In some Mekong Delta’s provinces, the sea is encroaching on the mainland nearly 100 metres a year, the VietNamNet Bridge said on June 18, adding that in these areas, houses, land for agriculture production, protective forests and embankments have all been swept away.

The coastal protective forest belt in Tan Thanh commune of Go Cong Dong district in Tien Giang province was 300 meters thick.

However, the forests protecting dykes from waves and land erosion have disappeared, and the thickness has been cut to 100 metres maximum.

Meanwhile, the continued landslides in the area causes seawater to penetrate more deeply into the mainland by dozens of metres every year, according to Ngo Phi Truong, Chair of Tan Thanh commune People’s Committee.

In Cau Muong and Tan Phu hamlets, the seawater has approached the dyke footing, while the high water waves have collapsed three houses in the locality. Some locals have stampeded to escape the sea waves.

“The 1.5 kilometre dyke expanded by four metres in 2012. If it had not been done, the dyke might have broken,” said Le Tran Thu, a local resident.

The shoreline erosion in Duyen Hai district of Tra Vinh province has been threatening locals for many years.

Before attacking the inland, the sea waves “swallowed” 10 hectares of protective forests.

In late 2013, more than two kilometres of dykes in the communes of Truong Long Hoa, Dan Thanh and Hiep Thanh were eroded.

As the “main line of resistance”, the dyke broke, and nearly 100 apartments and fields were affected by seawater.

“Just within a short time, the sea has taken away a hamlet of the district,” commented Deputy Head of the Southwest Steering Committee Nguyen Phong Quang after he returned from an inspection tour to the district.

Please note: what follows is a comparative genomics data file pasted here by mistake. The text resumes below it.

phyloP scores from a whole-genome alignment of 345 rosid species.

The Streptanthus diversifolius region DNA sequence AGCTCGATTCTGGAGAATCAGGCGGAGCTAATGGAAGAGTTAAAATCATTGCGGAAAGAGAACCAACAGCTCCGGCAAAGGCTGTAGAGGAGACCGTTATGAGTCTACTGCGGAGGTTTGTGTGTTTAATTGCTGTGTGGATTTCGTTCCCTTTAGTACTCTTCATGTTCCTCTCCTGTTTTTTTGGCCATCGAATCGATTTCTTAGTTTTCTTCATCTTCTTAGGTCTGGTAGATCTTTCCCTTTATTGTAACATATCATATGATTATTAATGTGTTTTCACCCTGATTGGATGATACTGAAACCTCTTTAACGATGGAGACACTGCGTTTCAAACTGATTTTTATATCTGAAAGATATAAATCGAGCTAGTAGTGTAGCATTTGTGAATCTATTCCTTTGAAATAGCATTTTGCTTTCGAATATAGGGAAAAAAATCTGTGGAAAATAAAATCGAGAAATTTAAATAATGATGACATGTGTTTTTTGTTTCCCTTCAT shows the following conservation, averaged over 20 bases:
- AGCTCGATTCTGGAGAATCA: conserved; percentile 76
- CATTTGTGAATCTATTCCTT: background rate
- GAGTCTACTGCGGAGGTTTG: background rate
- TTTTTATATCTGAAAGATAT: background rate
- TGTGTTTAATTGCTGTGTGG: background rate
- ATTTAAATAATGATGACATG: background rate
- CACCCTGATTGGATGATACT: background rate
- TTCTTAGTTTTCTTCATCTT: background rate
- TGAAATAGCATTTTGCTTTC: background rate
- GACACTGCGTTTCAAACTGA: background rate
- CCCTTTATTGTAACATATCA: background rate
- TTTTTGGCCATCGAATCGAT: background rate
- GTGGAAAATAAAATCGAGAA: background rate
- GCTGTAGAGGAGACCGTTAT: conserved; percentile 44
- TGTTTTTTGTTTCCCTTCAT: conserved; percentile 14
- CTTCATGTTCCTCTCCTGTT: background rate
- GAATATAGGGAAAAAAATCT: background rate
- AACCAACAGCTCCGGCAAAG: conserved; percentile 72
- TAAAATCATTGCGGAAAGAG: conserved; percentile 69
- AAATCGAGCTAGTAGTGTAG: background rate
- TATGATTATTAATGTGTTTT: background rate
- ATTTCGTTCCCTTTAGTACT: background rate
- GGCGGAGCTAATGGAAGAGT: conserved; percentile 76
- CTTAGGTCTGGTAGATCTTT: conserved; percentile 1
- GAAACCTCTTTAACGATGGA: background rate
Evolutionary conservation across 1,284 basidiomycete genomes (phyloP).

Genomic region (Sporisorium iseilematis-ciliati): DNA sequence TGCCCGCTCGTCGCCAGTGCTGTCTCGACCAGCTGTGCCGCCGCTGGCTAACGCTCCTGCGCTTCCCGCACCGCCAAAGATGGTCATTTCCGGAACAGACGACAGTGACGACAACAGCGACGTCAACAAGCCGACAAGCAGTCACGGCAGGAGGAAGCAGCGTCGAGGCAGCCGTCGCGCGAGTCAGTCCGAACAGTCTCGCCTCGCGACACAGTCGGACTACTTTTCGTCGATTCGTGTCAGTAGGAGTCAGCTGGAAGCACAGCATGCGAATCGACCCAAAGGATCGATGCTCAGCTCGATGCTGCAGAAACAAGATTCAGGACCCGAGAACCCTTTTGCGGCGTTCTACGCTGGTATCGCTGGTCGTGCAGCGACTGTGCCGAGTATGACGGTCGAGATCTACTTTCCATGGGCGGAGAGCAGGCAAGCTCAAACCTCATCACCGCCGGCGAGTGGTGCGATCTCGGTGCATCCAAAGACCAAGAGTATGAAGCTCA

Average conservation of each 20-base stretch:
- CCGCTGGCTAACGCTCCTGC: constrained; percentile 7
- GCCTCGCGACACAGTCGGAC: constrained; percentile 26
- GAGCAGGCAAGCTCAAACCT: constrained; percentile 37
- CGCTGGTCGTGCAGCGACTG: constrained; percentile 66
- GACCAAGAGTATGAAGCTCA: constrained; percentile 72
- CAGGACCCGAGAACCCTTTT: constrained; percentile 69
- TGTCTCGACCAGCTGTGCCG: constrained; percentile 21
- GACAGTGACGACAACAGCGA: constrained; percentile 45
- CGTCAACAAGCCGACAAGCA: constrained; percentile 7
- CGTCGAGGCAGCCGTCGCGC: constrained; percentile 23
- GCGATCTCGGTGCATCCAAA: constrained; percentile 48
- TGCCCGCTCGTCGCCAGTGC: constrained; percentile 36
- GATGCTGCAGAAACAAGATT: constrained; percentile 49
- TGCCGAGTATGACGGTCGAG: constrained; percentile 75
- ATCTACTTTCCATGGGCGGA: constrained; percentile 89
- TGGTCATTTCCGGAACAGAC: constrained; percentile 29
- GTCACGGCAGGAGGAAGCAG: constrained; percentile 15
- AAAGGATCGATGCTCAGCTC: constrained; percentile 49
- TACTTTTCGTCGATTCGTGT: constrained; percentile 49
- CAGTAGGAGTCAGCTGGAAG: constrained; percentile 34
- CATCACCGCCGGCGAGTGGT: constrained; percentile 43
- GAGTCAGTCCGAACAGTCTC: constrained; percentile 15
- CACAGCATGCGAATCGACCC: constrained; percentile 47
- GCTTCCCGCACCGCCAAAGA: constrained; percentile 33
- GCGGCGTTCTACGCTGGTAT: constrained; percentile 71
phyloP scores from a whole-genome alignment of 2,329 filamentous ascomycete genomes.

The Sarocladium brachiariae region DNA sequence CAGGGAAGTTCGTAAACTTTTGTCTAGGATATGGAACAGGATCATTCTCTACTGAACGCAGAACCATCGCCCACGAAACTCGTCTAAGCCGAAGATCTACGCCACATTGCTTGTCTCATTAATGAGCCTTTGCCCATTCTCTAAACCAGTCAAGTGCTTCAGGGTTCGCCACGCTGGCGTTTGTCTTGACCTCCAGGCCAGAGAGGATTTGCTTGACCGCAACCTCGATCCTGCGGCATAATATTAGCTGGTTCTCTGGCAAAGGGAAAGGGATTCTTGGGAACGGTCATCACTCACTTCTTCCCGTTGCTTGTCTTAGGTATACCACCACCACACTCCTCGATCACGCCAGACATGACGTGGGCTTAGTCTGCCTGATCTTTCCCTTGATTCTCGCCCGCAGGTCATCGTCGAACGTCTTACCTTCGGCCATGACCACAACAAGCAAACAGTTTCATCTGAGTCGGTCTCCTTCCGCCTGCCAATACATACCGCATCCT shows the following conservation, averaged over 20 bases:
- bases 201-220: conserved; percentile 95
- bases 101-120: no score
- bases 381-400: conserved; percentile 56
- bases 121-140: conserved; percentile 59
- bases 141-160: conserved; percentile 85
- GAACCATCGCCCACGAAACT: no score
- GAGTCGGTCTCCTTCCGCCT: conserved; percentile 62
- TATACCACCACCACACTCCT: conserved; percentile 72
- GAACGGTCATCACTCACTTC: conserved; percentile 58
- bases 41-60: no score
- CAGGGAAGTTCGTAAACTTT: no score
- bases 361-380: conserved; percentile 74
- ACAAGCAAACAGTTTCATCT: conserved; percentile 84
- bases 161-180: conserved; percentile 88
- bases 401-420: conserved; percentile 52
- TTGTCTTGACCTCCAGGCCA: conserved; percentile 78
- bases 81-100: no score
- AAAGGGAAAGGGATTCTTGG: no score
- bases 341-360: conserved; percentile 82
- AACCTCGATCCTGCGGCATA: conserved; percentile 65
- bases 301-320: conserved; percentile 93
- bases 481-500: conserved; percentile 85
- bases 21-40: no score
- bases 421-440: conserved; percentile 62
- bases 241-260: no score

A report of the Ca Mau provincial People’s Committee showed that the total length of the coastline damaged by the end of April 2014 had reached 40 kilometres.

In Soc Trang province, many sections of the 72 kilometre sea dyke in the districts of Vinh Chau and Cu Lao Dung have been swallowed by the sea.

Meanwhile, the 56 kilometre dykes in Bac Lieu province reportedly can only stand a storm with wind speed of 76-87 km/h.

According to Ngo Phi Truong, Chair of the Tan Thanh commune in Tien Giang province, the local authorities have decided to build a “soft dyke” parallel with the sea dyke, which would have a similar role as a protective forest.

However, this is just a temporary solution to protect the dyke and reduce erosion to retain land.

Meanwhile, 40 households are still living in a dangerous area which may suffer from landslides in this year’s stormy season.

Opinions still vary about how to deal with the land erosion.

Nguyen Thien Phap, a Tien Giang provincial official, said it is necessary to build the works with strong materials and grow protective forests.

Phap believes that afforestation should be the main solution for the long term because it is very costly to build a dyke system.

While Tien Giang’s officials are still thinking of “soft measures” to deal with land erosion, Tra Vinh provincial authorities have kicked off a project on a “firm” sea dyke, capitalised at 204 billion VND.-VNA